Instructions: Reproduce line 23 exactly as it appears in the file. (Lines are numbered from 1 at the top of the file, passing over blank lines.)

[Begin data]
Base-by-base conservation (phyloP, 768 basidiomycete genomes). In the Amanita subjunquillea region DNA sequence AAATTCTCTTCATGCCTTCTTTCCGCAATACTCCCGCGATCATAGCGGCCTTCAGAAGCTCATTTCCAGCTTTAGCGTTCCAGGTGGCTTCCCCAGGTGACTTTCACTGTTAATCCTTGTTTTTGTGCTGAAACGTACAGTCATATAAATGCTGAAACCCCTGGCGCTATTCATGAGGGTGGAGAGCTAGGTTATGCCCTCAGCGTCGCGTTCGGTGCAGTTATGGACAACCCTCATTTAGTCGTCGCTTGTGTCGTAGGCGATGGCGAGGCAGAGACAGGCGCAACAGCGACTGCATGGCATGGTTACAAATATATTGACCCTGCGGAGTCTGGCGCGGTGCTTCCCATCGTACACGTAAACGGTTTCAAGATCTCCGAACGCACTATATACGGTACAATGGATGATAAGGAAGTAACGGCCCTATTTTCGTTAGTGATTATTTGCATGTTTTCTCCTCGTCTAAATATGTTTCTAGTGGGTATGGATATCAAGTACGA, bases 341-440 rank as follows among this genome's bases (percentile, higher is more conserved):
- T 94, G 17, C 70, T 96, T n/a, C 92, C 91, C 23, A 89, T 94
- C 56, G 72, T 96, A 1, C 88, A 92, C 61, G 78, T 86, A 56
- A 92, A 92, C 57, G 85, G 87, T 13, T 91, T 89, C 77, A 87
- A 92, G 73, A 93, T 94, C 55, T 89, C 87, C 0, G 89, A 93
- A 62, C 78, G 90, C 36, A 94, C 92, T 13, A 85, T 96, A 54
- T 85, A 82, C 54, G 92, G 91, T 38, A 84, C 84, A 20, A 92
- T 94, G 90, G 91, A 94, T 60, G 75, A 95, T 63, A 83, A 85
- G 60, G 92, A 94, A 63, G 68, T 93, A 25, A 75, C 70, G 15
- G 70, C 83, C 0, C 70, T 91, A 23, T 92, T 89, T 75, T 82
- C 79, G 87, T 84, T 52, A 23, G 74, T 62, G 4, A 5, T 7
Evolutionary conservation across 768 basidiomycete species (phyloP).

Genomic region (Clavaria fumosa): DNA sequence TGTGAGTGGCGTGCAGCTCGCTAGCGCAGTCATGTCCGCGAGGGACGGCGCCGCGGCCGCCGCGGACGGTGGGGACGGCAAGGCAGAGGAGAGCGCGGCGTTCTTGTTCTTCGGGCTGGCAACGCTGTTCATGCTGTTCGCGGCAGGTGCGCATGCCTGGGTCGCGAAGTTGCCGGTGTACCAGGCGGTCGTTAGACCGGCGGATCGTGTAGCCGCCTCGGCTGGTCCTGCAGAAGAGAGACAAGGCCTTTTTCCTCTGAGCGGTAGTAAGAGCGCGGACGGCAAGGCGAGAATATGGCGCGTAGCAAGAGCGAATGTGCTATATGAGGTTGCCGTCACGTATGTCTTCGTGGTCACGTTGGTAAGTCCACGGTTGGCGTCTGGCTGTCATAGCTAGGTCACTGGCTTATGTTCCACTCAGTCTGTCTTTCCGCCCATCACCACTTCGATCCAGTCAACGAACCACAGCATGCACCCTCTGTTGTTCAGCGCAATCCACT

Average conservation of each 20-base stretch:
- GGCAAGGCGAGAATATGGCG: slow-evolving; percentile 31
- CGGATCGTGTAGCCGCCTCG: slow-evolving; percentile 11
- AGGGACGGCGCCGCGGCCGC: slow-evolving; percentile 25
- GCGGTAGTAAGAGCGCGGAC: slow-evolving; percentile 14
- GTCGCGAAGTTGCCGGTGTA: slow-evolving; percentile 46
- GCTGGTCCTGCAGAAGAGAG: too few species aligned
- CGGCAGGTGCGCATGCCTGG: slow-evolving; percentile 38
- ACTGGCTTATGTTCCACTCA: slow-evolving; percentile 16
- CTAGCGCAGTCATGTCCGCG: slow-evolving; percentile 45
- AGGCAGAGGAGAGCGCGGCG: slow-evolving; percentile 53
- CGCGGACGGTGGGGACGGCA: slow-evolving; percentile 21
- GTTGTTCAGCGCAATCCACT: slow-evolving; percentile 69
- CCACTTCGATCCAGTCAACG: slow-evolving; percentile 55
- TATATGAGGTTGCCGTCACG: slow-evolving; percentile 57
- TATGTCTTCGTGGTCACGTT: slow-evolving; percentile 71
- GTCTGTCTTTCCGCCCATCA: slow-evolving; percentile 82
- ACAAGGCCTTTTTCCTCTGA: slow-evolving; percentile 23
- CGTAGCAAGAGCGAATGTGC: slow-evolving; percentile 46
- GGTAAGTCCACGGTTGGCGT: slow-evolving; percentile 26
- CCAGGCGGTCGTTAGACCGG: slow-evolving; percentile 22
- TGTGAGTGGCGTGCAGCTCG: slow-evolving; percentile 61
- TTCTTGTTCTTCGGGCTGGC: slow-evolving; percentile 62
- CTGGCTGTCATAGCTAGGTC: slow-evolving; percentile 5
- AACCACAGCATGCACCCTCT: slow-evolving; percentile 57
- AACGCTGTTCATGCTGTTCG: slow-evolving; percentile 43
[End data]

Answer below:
- CTAGCGCAGTCATGTCCGCG: slow-evolving; percentile 45